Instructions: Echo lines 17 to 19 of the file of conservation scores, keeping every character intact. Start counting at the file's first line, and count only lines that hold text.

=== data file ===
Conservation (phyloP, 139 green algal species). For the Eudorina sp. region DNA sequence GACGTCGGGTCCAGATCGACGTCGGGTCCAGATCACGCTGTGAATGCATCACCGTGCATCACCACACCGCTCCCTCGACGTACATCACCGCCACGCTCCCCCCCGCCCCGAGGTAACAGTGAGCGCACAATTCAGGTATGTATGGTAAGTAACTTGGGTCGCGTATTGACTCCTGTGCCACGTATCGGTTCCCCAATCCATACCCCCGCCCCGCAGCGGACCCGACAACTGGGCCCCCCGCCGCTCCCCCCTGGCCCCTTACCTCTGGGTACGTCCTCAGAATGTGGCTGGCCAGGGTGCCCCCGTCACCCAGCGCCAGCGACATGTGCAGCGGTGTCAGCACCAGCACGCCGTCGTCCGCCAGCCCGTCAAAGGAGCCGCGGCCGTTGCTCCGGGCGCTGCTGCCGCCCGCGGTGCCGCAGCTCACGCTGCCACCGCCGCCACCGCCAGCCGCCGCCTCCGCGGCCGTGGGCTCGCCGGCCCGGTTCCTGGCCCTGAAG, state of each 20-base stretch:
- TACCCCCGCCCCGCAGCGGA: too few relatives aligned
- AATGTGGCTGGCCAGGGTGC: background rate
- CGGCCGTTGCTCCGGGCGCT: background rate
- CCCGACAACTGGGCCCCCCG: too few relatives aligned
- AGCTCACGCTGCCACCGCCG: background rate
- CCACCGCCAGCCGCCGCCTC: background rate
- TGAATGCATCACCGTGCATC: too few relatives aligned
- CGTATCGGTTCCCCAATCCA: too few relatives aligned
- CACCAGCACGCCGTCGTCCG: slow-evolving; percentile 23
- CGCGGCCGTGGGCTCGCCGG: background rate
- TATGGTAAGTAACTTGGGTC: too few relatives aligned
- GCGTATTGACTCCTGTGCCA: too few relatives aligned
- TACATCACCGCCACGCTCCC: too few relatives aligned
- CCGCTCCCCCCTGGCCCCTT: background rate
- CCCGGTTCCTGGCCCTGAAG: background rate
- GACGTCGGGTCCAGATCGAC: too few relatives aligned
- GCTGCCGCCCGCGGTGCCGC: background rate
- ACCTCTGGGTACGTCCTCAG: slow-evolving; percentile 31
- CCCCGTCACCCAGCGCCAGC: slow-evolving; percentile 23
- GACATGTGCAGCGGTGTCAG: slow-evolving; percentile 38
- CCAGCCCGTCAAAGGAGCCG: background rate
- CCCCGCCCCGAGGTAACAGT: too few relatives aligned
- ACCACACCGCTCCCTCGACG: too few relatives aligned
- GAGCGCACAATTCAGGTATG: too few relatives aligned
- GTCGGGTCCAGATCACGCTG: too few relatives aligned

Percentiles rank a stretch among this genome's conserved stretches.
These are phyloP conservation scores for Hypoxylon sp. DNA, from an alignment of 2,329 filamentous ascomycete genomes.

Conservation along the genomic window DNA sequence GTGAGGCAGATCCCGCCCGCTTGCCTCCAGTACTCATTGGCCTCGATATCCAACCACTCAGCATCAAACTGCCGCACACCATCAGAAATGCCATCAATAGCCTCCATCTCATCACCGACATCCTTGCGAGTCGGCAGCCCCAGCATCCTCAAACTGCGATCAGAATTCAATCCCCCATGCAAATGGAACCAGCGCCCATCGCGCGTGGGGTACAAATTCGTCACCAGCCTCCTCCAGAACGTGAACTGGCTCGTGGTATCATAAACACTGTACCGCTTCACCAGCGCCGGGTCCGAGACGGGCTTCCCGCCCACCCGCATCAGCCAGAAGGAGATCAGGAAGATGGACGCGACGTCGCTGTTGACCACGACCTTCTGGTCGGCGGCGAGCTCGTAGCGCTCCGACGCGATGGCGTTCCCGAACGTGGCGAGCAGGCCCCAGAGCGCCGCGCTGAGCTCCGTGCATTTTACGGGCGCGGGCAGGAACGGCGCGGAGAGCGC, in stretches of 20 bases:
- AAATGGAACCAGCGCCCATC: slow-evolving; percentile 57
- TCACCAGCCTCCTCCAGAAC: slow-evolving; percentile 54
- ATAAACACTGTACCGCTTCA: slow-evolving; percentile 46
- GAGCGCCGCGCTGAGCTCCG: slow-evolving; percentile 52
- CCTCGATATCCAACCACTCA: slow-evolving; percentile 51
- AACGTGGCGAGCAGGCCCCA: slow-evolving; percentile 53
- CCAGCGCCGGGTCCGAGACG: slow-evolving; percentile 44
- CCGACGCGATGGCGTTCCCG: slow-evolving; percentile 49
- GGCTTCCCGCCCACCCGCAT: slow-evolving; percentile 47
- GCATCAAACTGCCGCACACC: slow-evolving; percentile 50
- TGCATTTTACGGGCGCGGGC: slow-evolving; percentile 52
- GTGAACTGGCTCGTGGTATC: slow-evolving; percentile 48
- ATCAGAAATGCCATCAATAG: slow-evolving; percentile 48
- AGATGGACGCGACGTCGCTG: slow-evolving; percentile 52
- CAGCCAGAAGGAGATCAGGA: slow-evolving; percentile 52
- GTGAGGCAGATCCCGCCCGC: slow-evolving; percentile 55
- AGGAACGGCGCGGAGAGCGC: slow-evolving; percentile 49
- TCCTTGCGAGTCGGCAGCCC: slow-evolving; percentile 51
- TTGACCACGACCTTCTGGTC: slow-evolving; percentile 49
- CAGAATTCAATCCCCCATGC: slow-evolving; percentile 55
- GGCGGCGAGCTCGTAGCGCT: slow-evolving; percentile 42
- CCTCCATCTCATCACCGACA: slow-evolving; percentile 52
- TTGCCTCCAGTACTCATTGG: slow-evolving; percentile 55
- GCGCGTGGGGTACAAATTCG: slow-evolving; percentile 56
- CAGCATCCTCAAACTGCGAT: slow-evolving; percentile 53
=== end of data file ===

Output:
- GACGTCGGGTCCAGATCGAC: too few relatives aligned
- GCTGCCGCCCGCGGTGCCGC: background rate
- ACCTCTGGGTACGTCCTCAG: slow-evolving; percentile 31